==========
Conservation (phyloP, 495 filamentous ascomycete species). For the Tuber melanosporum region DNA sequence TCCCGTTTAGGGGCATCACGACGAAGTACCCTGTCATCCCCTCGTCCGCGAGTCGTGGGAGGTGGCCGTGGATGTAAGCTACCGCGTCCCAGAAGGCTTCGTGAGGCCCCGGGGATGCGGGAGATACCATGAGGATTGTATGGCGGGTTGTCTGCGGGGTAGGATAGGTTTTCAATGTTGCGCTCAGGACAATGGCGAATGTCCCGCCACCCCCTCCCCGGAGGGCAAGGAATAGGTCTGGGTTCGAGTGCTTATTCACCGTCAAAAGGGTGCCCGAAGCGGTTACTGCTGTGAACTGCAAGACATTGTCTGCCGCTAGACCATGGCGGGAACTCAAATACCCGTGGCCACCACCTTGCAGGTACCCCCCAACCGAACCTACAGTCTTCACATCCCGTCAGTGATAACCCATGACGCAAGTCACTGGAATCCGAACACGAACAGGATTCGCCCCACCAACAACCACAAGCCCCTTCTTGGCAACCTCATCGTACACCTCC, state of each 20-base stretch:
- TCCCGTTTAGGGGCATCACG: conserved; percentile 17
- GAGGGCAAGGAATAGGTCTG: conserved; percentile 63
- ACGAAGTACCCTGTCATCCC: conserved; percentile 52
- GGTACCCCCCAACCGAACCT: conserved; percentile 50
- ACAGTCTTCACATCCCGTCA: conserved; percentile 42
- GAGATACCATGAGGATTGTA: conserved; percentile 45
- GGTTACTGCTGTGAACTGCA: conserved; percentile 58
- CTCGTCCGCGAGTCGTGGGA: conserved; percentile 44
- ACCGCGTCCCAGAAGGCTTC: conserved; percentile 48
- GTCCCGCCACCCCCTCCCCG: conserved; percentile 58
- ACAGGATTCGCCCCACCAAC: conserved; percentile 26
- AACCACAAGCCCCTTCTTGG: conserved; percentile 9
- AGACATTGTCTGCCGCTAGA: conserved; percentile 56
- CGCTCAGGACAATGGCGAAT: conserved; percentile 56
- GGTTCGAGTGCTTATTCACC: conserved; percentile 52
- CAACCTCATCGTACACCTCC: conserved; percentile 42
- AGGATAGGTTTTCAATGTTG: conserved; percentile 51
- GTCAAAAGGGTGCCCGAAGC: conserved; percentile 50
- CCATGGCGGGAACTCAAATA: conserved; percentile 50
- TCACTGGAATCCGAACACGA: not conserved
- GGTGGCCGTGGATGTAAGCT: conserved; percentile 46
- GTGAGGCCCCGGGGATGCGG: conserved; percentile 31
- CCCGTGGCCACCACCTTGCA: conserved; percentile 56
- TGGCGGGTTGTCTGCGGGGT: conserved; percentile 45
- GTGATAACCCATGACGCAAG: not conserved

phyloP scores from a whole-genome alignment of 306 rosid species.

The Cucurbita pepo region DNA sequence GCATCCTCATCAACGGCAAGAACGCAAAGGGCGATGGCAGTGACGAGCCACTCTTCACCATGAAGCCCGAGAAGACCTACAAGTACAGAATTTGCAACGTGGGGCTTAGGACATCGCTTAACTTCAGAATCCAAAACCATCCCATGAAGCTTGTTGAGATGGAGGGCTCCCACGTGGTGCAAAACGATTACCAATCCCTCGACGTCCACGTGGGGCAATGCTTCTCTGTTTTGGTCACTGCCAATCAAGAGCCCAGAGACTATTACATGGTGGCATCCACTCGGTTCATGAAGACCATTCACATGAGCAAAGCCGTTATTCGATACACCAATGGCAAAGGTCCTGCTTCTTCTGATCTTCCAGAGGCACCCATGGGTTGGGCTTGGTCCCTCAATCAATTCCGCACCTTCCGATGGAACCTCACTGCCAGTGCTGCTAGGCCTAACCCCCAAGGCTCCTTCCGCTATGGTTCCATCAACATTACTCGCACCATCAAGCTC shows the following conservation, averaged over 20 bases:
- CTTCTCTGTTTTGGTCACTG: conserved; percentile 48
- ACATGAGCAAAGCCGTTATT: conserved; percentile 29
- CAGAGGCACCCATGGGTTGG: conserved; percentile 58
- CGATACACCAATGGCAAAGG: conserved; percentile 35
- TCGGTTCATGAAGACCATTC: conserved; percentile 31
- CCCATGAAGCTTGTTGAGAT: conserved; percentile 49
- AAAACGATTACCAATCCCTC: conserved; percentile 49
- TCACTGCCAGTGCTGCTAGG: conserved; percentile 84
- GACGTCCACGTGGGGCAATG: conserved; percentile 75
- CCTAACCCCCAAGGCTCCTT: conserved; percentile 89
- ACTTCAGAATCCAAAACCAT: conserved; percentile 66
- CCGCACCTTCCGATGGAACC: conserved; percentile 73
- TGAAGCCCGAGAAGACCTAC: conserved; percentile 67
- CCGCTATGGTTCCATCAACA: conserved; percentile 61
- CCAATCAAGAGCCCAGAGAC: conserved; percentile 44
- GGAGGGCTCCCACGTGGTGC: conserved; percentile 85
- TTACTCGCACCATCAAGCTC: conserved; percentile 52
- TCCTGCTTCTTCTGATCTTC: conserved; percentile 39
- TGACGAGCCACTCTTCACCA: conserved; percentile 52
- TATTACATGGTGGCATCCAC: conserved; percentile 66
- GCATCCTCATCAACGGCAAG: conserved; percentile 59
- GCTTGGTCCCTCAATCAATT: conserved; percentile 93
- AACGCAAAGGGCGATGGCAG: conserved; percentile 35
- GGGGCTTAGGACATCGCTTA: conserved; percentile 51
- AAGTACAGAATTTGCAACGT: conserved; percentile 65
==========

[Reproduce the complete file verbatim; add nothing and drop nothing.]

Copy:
Conservation (phyloP, 495 filamentous ascomycete species). For the Tuber melanosporum region DNA sequence TCCCGTTTAGGGGCATCACGACGAAGTACCCTGTCATCCCCTCGTCCGCGAGTCGTGGGAGGTGGCCGTGGATGTAAGCTACCGCGTCCCAGAAGGCTTCGTGAGGCCCCGGGGATGCGGGAGATACCATGAGGATTGTATGGCGGGTTGTCTGCGGGGTAGGATAGGTTTTCAATGTTGCGCTCAGGACAATGGCGAATGTCCCGCCACCCCCTCCCCGGAGGGCAAGGAATAGGTCTGGGTTCGAGTGCTTATTCACCGTCAAAAGGGTGCCCGAAGCGGTTACTGCTGTGAACTGCAAGACATTGTCTGCCGCTAGACCATGGCGGGAACTCAAATACCCGTGGCCACCACCTTGCAGGTACCCCCCAACCGAACCTACAGTCTTCACATCCCGTCAGTGATAACCCATGACGCAAGTCACTGGAATCCGAACACGAACAGGATTCGCCCCACCAACAACCACAAGCCCCTTCTTGGCAACCTCATCGTACACCTCC, state of each 20-base stretch:
- TCCCGTTTAGGGGCATCACG: conserved; percentile 17
- GAGGGCAAGGAATAGGTCTG: conserved; percentile 63
- ACGAAGTACCCTGTCATCCC: conserved; percentile 52
- GGTACCCCCCAACCGAACCT: conserved; percentile 50
- ACAGTCTTCACATCCCGTCA: conserved; percentile 42
- GAGATACCATGAGGATTGTA: conserved; percentile 45
- GGTTACTGCTGTGAACTGCA: conserved; percentile 58
- CTCGTCCGCGAGTCGTGGGA: conserved; percentile 44
- ACCGCGTCCCAGAAGGCTTC: conserved; percentile 48
- GTCCCGCCACCCCCTCCCCG: conserved; percentile 58
- ACAGGATTCGCCCCACCAAC: conserved; percentile 26
- AACCACAAGCCCCTTCTTGG: conserved; percentile 9
- AGACATTGTCTGCCGCTAGA: conserved; percentile 56
- CGCTCAGGACAATGGCGAAT: conserved; percentile 56
- GGTTCGAGTGCTTATTCACC: conserved; percentile 52
- CAACCTCATCGTACACCTCC: conserved; percentile 42
- AGGATAGGTTTTCAATGTTG: conserved; percentile 51
- GTCAAAAGGGTGCCCGAAGC: conserved; percentile 50
- CCATGGCGGGAACTCAAATA: conserved; percentile 50
- TCACTGGAATCCGAACACGA: not conserved
- GGTGGCCGTGGATGTAAGCT: conserved; percentile 46
- GTGAGGCCCCGGGGATGCGG: conserved; percentile 31
- CCCGTGGCCACCACCTTGCA: conserved; percentile 56
- TGGCGGGTTGTCTGCGGGGT: conserved; percentile 45
- GTGATAACCCATGACGCAAG: not conserved

phyloP scores from a whole-genome alignment of 306 rosid species.

The Cucurbita pepo region DNA sequence GCATCCTCATCAACGGCAAGAACGCAAAGGGCGATGGCAGTGACGAGCCACTCTTCACCATGAAGCCCGAGAAGACCTACAAGTACAGAATTTGCAACGTGGGGCTTAGGACATCGCTTAACTTCAGAATCCAAAACCATCCCATGAAGCTTGTTGAGATGGAGGGCTCCCACGTGGTGCAAAACGATTACCAATCCCTCGACGTCCACGTGGGGCAATGCTTCTCTGTTTTGGTCACTGCCAATCAAGAGCCCAGAGACTATTACATGGTGGCATCCACTCGGTTCATGAAGACCATTCACATGAGCAAAGCCGTTATTCGATACACCAATGGCAAAGGTCCTGCTTCTTCTGATCTTCCAGAGGCACCCATGGGTTGGGCTTGGTCCCTCAATCAATTCCGCACCTTCCGATGGAACCTCACTGCCAGTGCTGCTAGGCCTAACCCCCAAGGCTCCTTCCGCTATGGTTCCATCAACATTACTCGCACCATCAAGCTC shows the following conservation, averaged over 20 bases:
- CTTCTCTGTTTTGGTCACTG: conserved; percentile 48
- ACATGAGCAAAGCCGTTATT: conserved; percentile 29
- CAGAGGCACCCATGGGTTGG: conserved; percentile 58
- CGATACACCAATGGCAAAGG: conserved; percentile 35
- TCGGTTCATGAAGACCATTC: conserved; percentile 31
- CCCATGAAGCTTGTTGAGAT: conserved; percentile 49
- AAAACGATTACCAATCCCTC: conserved; percentile 49
- TCACTGCCAGTGCTGCTAGG: conserved; percentile 84
- GACGTCCACGTGGGGCAATG: conserved; percentile 75
- CCTAACCCCCAAGGCTCCTT: conserved; percentile 89
- ACTTCAGAATCCAAAACCAT: conserved; percentile 66
- CCGCACCTTCCGATGGAACC: conserved; percentile 73
- TGAAGCCCGAGAAGACCTAC: conserved; percentile 67
- CCGCTATGGTTCCATCAACA: conserved; percentile 61
- CCAATCAAGAGCCCAGAGAC: conserved; percentile 44
- GGAGGGCTCCCACGTGGTGC: conserved; percentile 85
- TTACTCGCACCATCAAGCTC: conserved; percentile 52
- TCCTGCTTCTTCTGATCTTC: conserved; percentile 39
- TGACGAGCCACTCTTCACCA: conserved; percentile 52
- TATTACATGGTGGCATCCAC: conserved; percentile 66
- GCATCCTCATCAACGGCAAG: conserved; percentile 59
- GCTTGGTCCCTCAATCAATT: conserved; percentile 93
- AACGCAAAGGGCGATGGCAG: conserved; percentile 35
- GGGGCTTAGGACATCGCTTA: conserved; percentile 51
- AAGTACAGAATTTGCAACGT: conserved; percentile 65